A.I. Researchers Have an Ingenious New Plan to Save Coral Reefs

It also involves scuba diving with 360-degree cameras, which sounds fun.

A man snorkeling and using A.I. and 360-cameras to save coral reefs
The Ocean Agency / Paul G. Allen Philanthropies

Climate change has been bleaching coral reefs, decimating the local marine species that call them home, since at least the first major observations were recorded in the Caribbean in 1980. Thankfully, new A.I. cataloguing designed to identify the geographic regions where coral is still thriving hopes to reverse the trend, saving some of the world’s most dense and varied aquatic ecosystems from all-but-certain extinction.

There are numerous reasons why we need to care about saving coral reefs, from the ethical to the economic. In addition to housing about a quarter of marine species, these reefs provide $375 billion USD in revenue to the world economy, according to the Guardian, and food security to half a billion people. Without them, researchers say countless species and the entire ocean fishing industry that depends on them would simply evaporate.

The problem is that there’s only so much money and so much time to devote to mitigating the damage already in progress, while the 172 nations who ratified the United Nations Framework Convention on Climate Change “Paris Agreement” race to cut back on their carbon emissions. But an international consortium of researchers say they hope that artificial intelligence can fill in the gaps, and help the reefs get the attention and resources they need to survive.

Coral reefs provide a habitat for millions of species, and contribute billions to the global economy. 

Unsplash / Johnny Chen

The solution involved a team of researchers deploying underwater scooters with 360-degree cameras photographing 1487 square miles of reef off the coast of Sulawesi Island in Indonesia. (Sulawesi, nestled in the middle of the Coral Triangle is surrounded by the highest concentration of marine biodiversity on the planet.)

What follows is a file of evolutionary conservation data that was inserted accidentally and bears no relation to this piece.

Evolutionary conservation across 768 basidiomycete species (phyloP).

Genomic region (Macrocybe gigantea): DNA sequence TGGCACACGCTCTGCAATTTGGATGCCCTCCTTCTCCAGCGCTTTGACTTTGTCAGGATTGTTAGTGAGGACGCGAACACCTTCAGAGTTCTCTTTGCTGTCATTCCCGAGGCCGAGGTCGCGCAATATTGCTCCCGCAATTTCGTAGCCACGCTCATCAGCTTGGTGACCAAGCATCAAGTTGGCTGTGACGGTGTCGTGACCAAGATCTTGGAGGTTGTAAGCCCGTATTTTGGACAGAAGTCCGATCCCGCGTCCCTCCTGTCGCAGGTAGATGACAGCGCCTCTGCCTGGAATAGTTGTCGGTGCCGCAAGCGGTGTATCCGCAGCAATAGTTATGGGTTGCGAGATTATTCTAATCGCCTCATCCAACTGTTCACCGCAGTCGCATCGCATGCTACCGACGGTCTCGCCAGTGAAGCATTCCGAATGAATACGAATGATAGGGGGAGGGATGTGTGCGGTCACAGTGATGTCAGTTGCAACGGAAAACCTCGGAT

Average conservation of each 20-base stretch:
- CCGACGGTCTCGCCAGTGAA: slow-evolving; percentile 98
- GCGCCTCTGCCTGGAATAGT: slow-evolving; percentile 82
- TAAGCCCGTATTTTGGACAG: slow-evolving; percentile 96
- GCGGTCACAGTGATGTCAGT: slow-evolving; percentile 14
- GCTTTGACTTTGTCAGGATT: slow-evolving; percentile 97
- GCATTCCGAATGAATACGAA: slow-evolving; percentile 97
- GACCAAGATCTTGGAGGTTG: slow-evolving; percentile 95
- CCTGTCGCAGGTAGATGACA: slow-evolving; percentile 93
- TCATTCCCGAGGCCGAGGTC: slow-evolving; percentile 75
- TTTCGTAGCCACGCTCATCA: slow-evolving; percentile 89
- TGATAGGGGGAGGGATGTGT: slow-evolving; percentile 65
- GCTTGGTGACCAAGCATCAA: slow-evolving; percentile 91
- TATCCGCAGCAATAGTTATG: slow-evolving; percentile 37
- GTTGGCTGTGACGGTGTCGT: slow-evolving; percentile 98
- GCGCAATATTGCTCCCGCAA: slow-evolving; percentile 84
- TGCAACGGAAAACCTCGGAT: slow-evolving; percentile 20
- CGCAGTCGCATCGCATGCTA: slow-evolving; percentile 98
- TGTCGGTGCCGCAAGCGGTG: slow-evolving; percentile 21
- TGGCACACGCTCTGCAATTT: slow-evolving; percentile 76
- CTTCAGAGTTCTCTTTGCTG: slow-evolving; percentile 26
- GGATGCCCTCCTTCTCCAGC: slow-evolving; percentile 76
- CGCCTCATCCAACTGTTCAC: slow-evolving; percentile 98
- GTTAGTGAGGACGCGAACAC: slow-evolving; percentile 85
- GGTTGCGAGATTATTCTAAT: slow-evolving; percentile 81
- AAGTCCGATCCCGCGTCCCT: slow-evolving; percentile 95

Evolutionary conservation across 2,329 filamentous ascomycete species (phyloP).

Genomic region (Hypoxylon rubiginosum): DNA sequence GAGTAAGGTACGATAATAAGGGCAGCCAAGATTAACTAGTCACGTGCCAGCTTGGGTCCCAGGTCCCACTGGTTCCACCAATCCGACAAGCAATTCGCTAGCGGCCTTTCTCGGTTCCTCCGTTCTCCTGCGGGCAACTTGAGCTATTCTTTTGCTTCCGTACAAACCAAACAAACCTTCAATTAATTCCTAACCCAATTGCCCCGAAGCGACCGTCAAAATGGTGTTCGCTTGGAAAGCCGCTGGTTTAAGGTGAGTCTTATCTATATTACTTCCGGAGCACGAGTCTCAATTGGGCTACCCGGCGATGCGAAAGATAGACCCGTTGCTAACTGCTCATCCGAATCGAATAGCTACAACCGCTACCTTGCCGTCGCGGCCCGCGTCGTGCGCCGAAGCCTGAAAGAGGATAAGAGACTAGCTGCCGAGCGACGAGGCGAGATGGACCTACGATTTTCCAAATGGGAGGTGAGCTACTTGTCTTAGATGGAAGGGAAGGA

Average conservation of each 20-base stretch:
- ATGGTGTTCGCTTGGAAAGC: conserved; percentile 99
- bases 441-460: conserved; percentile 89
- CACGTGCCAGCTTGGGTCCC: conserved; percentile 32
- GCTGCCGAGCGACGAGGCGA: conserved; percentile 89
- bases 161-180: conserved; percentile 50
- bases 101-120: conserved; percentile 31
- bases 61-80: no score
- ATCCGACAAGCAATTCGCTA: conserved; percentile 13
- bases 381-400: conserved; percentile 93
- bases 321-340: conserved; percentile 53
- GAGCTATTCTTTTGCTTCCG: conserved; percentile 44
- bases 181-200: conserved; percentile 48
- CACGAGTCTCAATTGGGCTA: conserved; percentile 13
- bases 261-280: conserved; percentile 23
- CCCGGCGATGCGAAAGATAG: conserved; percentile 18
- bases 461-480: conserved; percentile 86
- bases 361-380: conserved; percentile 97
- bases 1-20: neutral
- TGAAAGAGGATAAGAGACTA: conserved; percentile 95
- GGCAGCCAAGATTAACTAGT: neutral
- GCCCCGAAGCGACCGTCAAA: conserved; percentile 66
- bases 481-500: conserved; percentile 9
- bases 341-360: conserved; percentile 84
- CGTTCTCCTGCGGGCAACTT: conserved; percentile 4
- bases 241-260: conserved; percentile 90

Those images were then fed into a form of deep learning A.I. that had been taught over the course of 400 to 600 images to identify types of coral, and other reef invertebrates, to assess that region’s ecological health.

“The use of A.I. to rapidly analyze photographs of coral has vastly improved the efficiency of what we do,” Emma Kennedy, PhD., a benthic marine ecologist at the University of Queensland, said in a statement. “What would take a coral reef scientist 10 to 15 minutes now takes the machine a few seconds.”

“The machine learns in a similar way to a human brain, weighing up lots of minute decisions about what it’s looking at until it builds up a picture and is confident about making an identification.”

Kennedy and other researchers have also been using a custom, iterative clustering algorithm to identify coral reefs across the world that seem most likely to benefit from conservation resources. Their formula is based on 30 metrics known to impact coral reef ecology, broadly divided into categories like historical activity, thermal conditions, cyclone wave damage, and coral larvae behavior. A map of these prime sites for future coral conservation was published in Conservation Letters, a journal of the Society for Conservation Biology late this July.

Areas on the map labelled 'a' through 'e' represent coral reefs that are doing well and would benefit from conservation efforts while reefs 'f' through 'j' were determined to be too far gone. On the pie charts, each radial segment represents a single metric, and how that metric contributes to the current damage to the reef or the predicted damage in the future.

Beyer, Kennedy, et. al. / Conservation Letters, Wiley Periodicals, Inc.

The research was made possible by generous donations from the Australian government, the Nature Conservancy, Bloomberg Philanthropies, the Tiffany & Co. Foundation, and the Paul G. Allen Family Foundation, whose namesake’s pleasure barge has a notable record in the field of coral reef depletion.

Kennedy and her team hope that these A.I. techniques will be further refined to help manage coral reefs on the more local level as well as several ecologically significant sites, including the Meso‐American Barrier Reef and the corals in Hawaii, both of which had to be excluded from their study.

Local versions of their global study, they believe, would benefit from data that is not uniformly available for reefs internationally: information about ocean chemistry, the ‘adaptive capacity’ of local reefs to withstand climate change or other stress on their systems, or the particulars of the local economic dependence on these coral reefs.

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